The Host: Your Burning Questions Answered

by Ethan Alter March 29, 2013 6:01 am
<i>The Host</i>: Your Burning Questions Answered

Stephanie Meyer's post-Twilight movie career begins today with the release of The Host, the Meyer-produced, Andrew Niccol-directed adaptation of the 2008 sci-fi novel she penned in between Twilight installments. We're sure you've got a... well, host of burning questions about the film and we're here with the answers.

So you can confirm The Host has absolutely nothing to do with Twilight apart from Meyer's name above the title, right? That Team Edward and Team Jacob shit is over and done with?
Yes, you can safely put the whole Team E/Team J nonsense in your rearview. Instead, prepare yourselves for Team Jared and Team Ian! That's right, Twilight may be gone, but Meyer's love for adolescent love triangles lives on, as does her uncanny ability to imbue these romances with Mormon overtones. Otherwise, though, The Host stands apart from the author's previous franchise. Where Twilight took place on a present-day Earth that mankind shared with all manner of supernatural creatures (but mainly handsome vampires and studly werewolves), The Host fast-forwards to a near future version of the planet where mankind has been conquered by a race of space bugs who implant themselves in human bodies and assume control of their thoughts and actions. So it's a dictatorship, but an entirely benign dictatorship as these space bugs are just looking for a little peace and quiet. Under their control, humanity has ceased its internal squabbling and everyone lives in harmony, walking around in a state of blissed-out grace clad in fashionable white uniforms. There's no crime, no war, no disease, no religion and no social or class divides -- everyone is invited to share equally in the planet's resources. Frankly, it sounds kinda ideal, especially since our new alien overlords aren't even interested in sentencing us to the salt mines or anything.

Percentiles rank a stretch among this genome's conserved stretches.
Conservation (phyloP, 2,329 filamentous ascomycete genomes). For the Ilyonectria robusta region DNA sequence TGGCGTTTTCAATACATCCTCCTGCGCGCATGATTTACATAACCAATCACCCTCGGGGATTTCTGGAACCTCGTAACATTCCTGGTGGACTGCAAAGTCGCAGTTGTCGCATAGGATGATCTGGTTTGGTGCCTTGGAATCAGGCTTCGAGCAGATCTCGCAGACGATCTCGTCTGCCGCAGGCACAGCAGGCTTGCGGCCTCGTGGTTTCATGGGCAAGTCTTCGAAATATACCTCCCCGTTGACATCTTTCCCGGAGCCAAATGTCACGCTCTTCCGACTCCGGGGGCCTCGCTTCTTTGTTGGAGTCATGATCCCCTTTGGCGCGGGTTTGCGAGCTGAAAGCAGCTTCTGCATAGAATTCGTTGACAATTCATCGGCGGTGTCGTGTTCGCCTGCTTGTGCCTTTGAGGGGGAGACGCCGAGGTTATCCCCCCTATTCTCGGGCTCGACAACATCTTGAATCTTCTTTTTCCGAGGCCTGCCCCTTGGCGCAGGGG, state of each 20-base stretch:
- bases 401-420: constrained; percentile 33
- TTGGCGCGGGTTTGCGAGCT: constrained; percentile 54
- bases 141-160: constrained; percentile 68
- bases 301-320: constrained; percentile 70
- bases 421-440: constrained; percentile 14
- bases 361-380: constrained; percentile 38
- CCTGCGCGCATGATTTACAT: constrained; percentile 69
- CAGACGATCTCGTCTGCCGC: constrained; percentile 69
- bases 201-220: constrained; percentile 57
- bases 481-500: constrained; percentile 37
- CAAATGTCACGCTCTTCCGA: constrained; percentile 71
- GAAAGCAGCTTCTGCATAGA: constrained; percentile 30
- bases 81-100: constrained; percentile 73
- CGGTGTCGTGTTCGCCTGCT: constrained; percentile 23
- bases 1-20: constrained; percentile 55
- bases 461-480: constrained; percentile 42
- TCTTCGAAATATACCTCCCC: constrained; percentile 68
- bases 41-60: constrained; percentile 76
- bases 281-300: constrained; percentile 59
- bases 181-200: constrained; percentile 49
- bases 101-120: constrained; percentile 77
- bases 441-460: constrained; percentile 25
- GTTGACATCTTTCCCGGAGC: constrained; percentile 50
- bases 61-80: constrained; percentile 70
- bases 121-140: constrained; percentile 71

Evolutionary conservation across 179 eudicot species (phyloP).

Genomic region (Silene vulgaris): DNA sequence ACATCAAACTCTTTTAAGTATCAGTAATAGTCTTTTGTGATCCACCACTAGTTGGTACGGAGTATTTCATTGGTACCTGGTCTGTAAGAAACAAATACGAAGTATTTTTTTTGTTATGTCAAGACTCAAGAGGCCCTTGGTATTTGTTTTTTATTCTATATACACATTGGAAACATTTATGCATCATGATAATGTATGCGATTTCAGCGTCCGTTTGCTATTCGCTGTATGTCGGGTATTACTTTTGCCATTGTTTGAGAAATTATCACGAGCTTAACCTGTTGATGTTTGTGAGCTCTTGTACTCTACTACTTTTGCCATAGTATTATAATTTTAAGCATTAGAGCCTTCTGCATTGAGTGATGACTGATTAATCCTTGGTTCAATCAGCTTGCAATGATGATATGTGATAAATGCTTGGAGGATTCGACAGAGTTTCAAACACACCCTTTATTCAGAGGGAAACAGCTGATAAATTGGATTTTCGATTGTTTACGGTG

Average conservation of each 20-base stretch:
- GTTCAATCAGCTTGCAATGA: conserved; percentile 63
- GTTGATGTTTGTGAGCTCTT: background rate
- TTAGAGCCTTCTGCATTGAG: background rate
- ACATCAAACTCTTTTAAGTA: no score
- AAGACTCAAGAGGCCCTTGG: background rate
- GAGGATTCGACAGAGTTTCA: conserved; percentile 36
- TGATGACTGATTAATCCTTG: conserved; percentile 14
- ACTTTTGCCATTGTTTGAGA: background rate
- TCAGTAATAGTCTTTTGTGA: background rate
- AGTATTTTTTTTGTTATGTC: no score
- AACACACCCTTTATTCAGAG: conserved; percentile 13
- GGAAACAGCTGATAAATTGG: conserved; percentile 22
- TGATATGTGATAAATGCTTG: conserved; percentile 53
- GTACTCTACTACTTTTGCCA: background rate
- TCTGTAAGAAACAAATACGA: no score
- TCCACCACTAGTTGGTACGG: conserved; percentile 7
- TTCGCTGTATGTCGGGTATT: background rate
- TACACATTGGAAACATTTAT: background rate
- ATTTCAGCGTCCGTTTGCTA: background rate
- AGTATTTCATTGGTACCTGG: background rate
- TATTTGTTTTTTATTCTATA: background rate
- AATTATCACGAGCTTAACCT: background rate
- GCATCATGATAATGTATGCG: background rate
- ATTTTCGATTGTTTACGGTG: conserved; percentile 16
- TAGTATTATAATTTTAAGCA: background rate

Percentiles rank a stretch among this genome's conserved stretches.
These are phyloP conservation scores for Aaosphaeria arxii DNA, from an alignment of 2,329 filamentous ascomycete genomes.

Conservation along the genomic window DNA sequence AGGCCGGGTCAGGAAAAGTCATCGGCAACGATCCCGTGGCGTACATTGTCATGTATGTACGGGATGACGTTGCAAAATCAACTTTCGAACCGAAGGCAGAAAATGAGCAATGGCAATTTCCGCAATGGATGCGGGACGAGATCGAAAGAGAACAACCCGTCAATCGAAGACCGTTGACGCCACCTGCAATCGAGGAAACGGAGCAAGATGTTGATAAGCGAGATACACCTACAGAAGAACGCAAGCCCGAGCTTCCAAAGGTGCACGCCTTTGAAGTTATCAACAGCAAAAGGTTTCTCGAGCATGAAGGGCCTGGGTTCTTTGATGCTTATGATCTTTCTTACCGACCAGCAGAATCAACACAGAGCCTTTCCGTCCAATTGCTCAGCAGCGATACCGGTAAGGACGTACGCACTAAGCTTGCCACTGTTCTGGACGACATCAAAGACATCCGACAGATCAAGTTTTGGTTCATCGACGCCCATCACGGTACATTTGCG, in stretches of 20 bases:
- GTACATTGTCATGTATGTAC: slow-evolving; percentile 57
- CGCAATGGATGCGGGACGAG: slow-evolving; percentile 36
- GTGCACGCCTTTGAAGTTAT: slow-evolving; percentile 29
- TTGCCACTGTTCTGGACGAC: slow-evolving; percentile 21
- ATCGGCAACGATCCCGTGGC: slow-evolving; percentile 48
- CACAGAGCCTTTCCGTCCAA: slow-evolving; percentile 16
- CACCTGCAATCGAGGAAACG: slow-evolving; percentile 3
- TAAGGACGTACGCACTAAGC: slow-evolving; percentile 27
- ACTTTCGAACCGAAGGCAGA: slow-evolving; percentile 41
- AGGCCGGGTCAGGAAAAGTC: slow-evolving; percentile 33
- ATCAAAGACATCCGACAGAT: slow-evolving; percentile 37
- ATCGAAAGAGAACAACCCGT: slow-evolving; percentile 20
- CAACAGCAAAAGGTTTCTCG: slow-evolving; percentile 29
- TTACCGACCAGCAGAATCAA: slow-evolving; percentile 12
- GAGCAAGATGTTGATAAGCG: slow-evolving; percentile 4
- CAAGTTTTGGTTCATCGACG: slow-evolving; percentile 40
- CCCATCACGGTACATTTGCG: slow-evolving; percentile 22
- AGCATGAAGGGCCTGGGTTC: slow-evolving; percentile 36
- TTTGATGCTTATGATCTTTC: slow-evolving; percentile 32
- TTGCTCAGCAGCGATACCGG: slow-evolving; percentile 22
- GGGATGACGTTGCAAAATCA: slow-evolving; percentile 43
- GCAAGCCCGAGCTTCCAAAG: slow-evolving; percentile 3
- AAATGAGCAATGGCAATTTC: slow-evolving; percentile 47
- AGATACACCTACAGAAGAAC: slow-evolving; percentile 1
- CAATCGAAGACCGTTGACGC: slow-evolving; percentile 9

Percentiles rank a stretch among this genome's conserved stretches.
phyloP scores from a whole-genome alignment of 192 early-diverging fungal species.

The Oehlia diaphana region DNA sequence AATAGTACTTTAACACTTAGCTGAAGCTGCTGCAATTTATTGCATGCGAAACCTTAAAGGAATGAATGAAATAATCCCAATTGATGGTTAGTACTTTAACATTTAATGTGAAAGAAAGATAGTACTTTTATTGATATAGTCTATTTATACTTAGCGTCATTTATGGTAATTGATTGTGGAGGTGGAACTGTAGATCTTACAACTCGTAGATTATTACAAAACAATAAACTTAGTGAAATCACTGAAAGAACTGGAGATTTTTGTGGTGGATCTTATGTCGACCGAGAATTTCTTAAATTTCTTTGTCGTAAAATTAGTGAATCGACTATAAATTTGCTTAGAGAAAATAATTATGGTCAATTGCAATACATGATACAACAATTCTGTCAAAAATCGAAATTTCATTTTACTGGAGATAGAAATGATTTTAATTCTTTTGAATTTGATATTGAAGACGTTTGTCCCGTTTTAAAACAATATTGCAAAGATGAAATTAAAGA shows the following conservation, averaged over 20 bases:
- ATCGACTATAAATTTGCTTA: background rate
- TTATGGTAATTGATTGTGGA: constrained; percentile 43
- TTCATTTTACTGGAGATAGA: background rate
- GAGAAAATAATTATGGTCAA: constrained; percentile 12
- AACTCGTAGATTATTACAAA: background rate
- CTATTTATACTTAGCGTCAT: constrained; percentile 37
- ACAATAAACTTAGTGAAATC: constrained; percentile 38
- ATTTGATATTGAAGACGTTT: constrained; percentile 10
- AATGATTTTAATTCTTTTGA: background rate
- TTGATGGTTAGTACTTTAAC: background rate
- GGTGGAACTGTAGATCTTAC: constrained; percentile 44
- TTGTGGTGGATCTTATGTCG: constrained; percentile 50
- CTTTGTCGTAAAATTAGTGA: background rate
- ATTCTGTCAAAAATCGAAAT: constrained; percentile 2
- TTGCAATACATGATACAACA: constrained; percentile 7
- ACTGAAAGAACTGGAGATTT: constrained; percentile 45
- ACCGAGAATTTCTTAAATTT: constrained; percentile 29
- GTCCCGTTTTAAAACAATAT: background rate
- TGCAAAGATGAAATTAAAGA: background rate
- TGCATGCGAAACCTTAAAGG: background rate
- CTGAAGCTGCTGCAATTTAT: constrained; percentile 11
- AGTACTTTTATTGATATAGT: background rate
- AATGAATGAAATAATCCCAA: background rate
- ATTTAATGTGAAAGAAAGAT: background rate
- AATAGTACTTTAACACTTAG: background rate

Seriously! What's there to complain about?